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Journal Article

The Highest Possible Generality: The Militia and Moral Philosophy in Enlightenment Scotland

01 Jan 2003-Journal on firearms and public policy (Second Amendment Foundation)-Vol. 15, Iss: 1
TL;DR: The debate in the mid-18th century over whether Scotland should be allowed to participate in the English militia revealed a profound ideological split among political thinkers of the time as mentioned in this paper, with militia advocates emphasizing the importance of social connections based on reciprocity and on shared values of virtue.
Abstract: Eighteenth century armies did little to encourage morality or intellect among the ranks. The ordinary soldier was expected to do nothing more than respond robotically with well-practiced motions to a few rudimentary signals. Armies withstood the effects of individual soldiers being idiots or reprobates, so long as the soldiers met the basic requirement of standing in line while being shot at. Good character among the officers might influence the men, but bravery or acuity among the men could not remedy the deficiency in officers. Such norms, while they met the practical requirements of nations, tended to contradict two themes of Enlightenment thought: movement of order within the system was strictly unidirectional, and standing armies respected no essential characteristics inherent in all levels of constituency. Because moral philosophers of the time sought to create government institutions that were representative of the character and interests of society, some intellectuals questioned the propriety of the military arrangements of the day. These philosophers did not attack the internal structure of armies, but rather recommended maintaining a citizen militia in order to diminish the army's prominence in society. They believed that militia promoted a healthy interchange of qualities between citizens and government. This sentiment in favor of militia reached its greatest expression among a group of Scottish literati in the second half of the Eighteenth century. The debate in the mid-18th century over whether Scotland should be allowed to participate in the English militia revealed a profound ideological split among political thinkers of the time. On the one hand, militia critics such as Adam Smith saw man as essentially an economic creature motivated by selfishness. Militia advocates, in contrast, emphasized the importance of social connections based on reciprocity and on shared values of virtue.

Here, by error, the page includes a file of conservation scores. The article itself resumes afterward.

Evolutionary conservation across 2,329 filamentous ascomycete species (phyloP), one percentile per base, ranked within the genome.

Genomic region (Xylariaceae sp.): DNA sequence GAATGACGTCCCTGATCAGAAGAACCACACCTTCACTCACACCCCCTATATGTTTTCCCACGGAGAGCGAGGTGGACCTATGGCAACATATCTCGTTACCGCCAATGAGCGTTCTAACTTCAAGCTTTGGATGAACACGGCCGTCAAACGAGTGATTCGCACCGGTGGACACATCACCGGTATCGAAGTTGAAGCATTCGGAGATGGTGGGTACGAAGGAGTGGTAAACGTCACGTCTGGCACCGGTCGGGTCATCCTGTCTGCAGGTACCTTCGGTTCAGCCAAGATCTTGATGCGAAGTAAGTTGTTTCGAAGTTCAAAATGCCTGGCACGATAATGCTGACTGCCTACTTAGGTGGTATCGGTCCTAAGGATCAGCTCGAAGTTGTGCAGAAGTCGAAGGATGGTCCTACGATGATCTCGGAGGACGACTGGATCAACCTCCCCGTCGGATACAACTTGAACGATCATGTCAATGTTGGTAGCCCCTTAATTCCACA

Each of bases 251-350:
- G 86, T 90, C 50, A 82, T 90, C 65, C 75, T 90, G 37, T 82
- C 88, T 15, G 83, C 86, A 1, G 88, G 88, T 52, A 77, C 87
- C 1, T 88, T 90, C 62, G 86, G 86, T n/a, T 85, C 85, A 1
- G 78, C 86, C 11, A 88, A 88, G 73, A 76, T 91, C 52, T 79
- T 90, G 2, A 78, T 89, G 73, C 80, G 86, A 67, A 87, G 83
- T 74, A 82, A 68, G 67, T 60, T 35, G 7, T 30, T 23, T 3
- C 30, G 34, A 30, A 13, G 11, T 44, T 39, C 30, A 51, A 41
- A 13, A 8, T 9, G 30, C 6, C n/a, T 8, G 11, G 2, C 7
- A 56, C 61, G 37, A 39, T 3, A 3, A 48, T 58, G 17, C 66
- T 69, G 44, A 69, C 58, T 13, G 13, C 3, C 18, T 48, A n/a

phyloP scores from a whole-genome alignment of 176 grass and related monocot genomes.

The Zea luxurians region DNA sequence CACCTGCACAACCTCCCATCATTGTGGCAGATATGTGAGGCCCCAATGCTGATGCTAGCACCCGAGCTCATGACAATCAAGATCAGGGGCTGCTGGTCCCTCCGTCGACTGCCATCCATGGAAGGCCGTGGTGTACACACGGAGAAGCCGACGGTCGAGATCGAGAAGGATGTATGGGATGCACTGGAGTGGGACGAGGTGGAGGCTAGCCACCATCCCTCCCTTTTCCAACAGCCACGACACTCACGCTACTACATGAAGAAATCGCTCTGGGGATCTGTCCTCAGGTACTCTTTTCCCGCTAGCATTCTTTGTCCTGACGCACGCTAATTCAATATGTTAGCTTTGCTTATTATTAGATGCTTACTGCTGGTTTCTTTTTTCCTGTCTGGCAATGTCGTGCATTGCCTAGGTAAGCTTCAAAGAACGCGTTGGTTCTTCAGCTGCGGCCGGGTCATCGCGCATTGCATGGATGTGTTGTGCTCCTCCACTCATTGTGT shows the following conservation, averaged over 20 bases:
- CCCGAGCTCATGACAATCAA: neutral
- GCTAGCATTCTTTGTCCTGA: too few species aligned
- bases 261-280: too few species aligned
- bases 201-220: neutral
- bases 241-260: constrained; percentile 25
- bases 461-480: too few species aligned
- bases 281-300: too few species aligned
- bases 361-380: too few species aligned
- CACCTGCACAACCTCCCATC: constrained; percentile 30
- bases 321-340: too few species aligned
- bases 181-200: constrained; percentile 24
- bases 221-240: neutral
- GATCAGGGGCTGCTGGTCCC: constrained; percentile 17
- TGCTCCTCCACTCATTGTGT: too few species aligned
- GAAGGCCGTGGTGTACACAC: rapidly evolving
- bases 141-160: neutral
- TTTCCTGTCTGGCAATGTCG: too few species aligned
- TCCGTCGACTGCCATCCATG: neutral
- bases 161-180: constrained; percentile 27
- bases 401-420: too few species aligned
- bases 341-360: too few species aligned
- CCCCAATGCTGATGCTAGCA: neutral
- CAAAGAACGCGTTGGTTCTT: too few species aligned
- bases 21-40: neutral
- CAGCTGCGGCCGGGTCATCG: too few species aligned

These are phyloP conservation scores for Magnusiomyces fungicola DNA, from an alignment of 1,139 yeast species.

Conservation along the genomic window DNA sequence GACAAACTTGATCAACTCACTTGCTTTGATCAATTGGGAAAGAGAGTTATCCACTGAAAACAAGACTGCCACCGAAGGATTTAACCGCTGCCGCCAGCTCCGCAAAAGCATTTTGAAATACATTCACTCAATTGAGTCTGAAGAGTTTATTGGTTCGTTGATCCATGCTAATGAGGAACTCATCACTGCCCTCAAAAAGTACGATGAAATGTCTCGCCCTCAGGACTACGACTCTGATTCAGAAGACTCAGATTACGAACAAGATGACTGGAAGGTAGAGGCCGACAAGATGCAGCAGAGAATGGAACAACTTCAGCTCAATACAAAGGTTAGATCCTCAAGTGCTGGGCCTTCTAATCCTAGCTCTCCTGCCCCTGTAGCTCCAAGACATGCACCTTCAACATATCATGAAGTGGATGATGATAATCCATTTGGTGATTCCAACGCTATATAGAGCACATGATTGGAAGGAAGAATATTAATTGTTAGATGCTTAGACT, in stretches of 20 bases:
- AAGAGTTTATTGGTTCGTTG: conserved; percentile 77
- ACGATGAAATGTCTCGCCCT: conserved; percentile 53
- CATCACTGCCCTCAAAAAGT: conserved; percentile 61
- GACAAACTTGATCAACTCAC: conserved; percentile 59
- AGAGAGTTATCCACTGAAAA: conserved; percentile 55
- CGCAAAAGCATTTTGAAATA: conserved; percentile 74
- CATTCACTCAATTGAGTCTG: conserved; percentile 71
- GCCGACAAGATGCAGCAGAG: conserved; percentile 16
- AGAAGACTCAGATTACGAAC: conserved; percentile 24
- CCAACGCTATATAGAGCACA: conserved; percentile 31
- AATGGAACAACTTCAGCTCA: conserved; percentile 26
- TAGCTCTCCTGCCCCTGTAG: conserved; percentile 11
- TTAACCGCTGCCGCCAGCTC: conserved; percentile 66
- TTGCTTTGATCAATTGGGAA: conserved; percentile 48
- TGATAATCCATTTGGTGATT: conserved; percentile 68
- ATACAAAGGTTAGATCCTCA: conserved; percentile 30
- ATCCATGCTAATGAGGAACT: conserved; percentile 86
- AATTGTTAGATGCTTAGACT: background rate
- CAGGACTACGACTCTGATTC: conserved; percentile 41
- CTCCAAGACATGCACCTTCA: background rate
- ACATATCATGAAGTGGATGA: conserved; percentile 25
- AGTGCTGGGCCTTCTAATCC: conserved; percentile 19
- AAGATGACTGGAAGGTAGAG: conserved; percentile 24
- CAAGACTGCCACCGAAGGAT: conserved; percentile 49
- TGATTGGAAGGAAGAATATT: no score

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TL;DR: The importance of tobacco in the economies of colonial Virginia and Maryland is a truism as discussed by the authors, however, its importance in the development of Scottish overseas trade is less well known than that of other sectors of the Scottish economy.
Abstract: T THE ministers, lawyers, 'teachers, artisans, the books, letters, ideas that made the ocean crossing from Scotland to North America in the eighteenth century went as freight in vessels bound upon other business. More often than not, these vessels were outward bound from the Clyde for the Chesapeake to bring home tobacco for all the North and West of Europe. It will thus not be out of place, in this issue devoted to the cultural relations between Scotland and America in the eighteenth century, to examine, if only briefly, those material relationships which facilitated, if they did not entirely account for, the other, less material, exchanges. The importance of tobacco in the economies of colonial Virginia and Maryland is a truism. Its importance in the development of Scottish overseas trade is less well known. In I772, tobacco accounted for 8o per cent of all Scottish imports from North America (at official values) ! 1 Ten years earlier (i762), the proportion had been 85 per cent-or 74 per cent of imports from North America and the West Indies combined. In fact, in that year (i762), tobacco constituted 40 per cent of all Scottish imports from abroad (excluding England), or 47 per cent if Ireland is not treated as "overseas." On the other side of the ledger, the situation was comparable. Tobacco accounted for 8i per cent of Scottish re-exports of foreign produce in I762, and for 52 per cent of all Scottish exports.2 Other sectors of the Scottish economy could not have been unaffected, for in 1769 Virginia and Maryland received 83 per cent of all Scottish exports to North America and the West Indies.3 Eighteenth-century customs valuations are notoriously unreliable; allowing, though, for a considerable margin of error, one cannot but be impressed with the preponderant role played by a single commodity in the foreign commerce of this not uncommercial nation. For

40 citations